For some good comments on the extent that Terakh allows for strategic gameplay, consult these reviews:

Terakh - A pleasant surprise by Matthew Weekes
Review: Terakh by Tom Vasel
Terakh: an original interesting game by Zom Bee

It may be of interest to know that in The Tom Vasel Awards for 2005, Tom Vasel declared Terakh as the runner up for "Most innovative game of the year" behind Deflexion (which got first place because it has lasers).
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Chris Hillery
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It's on a Tanga again right now - $17 this time. "Just a few left!", it says, although it's been up for a few hours. I grabbed a couple!
 
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D V
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At Tanga again, this time for $15.
 
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Sight Reader
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Best review I've ever seen - it feels like watching "Stargate". I'm worried it might be too complicated or run too long for my non-gamer friends.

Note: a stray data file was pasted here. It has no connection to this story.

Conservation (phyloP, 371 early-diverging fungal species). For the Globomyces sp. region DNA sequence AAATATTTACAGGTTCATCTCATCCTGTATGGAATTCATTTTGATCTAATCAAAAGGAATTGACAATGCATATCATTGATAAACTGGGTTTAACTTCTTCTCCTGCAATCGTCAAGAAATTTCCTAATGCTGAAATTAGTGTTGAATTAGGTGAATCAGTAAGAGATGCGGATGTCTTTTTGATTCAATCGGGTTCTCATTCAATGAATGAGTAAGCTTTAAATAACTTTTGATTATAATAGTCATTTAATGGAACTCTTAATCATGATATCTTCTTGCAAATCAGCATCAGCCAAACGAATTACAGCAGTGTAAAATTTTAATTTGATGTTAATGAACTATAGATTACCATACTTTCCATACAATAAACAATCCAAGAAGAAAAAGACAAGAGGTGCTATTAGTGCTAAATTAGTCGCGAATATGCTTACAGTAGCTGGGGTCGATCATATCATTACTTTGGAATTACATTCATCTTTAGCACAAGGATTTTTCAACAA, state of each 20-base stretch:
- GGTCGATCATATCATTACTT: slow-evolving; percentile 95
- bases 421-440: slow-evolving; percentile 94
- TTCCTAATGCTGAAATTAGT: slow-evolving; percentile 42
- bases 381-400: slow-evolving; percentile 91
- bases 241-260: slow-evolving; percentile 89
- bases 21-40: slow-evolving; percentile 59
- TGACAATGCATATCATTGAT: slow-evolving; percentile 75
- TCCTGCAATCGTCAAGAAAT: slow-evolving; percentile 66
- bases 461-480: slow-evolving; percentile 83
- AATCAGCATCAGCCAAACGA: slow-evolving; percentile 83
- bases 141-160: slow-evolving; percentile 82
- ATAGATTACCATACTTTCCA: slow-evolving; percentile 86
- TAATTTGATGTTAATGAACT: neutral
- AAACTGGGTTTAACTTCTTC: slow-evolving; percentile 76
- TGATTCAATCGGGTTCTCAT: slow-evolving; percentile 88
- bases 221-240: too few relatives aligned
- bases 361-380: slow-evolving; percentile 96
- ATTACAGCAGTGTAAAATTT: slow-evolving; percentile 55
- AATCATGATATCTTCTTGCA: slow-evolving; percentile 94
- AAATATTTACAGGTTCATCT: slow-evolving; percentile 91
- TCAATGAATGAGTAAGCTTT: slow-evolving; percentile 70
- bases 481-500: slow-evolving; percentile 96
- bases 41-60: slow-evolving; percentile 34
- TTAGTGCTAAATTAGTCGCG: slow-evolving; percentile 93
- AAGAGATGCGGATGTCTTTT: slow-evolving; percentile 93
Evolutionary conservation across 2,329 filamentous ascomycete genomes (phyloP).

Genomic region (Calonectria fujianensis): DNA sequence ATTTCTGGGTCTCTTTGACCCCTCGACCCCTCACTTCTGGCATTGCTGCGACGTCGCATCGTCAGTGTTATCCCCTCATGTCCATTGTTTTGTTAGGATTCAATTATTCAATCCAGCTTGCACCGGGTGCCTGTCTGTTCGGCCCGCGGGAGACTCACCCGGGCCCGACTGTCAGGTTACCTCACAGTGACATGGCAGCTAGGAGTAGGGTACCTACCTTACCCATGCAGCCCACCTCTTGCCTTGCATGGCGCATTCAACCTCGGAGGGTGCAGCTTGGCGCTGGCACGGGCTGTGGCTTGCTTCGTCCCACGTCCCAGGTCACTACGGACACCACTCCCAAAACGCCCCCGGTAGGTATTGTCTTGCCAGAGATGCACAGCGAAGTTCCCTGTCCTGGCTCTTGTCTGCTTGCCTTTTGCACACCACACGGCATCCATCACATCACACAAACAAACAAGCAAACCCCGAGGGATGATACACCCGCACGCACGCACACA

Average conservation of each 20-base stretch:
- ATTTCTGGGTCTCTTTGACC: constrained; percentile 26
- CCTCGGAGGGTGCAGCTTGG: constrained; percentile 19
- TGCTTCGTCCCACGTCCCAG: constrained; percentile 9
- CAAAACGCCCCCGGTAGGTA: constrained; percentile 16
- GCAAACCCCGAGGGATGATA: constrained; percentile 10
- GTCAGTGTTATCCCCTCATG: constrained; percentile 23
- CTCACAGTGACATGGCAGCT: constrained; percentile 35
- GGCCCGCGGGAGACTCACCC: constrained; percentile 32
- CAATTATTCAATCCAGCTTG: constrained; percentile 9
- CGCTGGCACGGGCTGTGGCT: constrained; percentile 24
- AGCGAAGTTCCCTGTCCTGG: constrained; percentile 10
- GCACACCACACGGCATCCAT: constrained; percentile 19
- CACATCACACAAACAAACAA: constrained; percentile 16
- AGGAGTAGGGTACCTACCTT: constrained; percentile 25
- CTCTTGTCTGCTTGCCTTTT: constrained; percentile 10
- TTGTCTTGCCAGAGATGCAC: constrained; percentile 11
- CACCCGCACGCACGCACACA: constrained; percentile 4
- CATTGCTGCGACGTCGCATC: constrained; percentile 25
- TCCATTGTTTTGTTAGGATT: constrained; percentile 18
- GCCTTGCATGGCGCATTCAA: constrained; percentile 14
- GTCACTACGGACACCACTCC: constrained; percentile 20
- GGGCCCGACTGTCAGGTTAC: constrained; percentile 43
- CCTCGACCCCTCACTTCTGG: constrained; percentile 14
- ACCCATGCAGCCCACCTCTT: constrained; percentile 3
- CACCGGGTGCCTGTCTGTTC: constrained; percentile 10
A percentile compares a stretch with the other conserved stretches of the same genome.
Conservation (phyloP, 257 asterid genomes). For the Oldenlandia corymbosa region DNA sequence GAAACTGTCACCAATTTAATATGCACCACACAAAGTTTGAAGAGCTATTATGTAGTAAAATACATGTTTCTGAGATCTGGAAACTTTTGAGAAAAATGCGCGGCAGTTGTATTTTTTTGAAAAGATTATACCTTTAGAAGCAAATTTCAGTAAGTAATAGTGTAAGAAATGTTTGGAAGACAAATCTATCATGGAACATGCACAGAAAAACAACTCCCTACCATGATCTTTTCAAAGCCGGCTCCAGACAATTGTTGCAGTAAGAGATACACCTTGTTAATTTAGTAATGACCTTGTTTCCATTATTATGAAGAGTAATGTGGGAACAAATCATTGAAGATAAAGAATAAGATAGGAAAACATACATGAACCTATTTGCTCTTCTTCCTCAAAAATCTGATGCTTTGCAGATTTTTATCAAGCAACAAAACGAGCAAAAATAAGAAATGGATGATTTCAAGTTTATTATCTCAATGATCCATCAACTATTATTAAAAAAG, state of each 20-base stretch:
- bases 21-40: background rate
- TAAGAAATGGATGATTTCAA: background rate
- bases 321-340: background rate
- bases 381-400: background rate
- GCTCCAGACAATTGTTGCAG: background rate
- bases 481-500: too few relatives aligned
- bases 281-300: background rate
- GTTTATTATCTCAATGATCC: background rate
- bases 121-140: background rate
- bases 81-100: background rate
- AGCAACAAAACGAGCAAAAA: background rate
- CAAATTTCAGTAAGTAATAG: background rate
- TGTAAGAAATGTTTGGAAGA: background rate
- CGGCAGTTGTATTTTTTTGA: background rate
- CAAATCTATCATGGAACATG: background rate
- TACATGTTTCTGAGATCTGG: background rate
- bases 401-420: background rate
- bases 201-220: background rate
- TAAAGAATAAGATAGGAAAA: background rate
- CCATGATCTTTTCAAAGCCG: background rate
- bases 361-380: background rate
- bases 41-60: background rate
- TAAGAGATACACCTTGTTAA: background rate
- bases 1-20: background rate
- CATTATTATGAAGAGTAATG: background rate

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Scott Johnson
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$13.99 at Tanga today.
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Nello Cozzolino
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Best review I've ever seen
 
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Simon Woodward
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EndersGame wrote:
Mana stones

Now in order to perform actions like combat and spells, we need a magic resource. In this game it's called "mana". Original, I know! Shhh, just don't tell Richard Garfield, the creator of Magic the Gathering! Each turn a player gets to spend five mana, which are designated with mana stones:



Fascinating review. Although I must point out that Richard Garfield didn't come up with the word "mana", he stole it from the Maori (the indigenous people of New Zealand). A rough translation would be "intrinsic authority". Which fits ok with it's usage in M:TG I suppose, although it's sort of weird hearing a Maori word used in a fantasy setting. It's an everyday word here in New Zealand.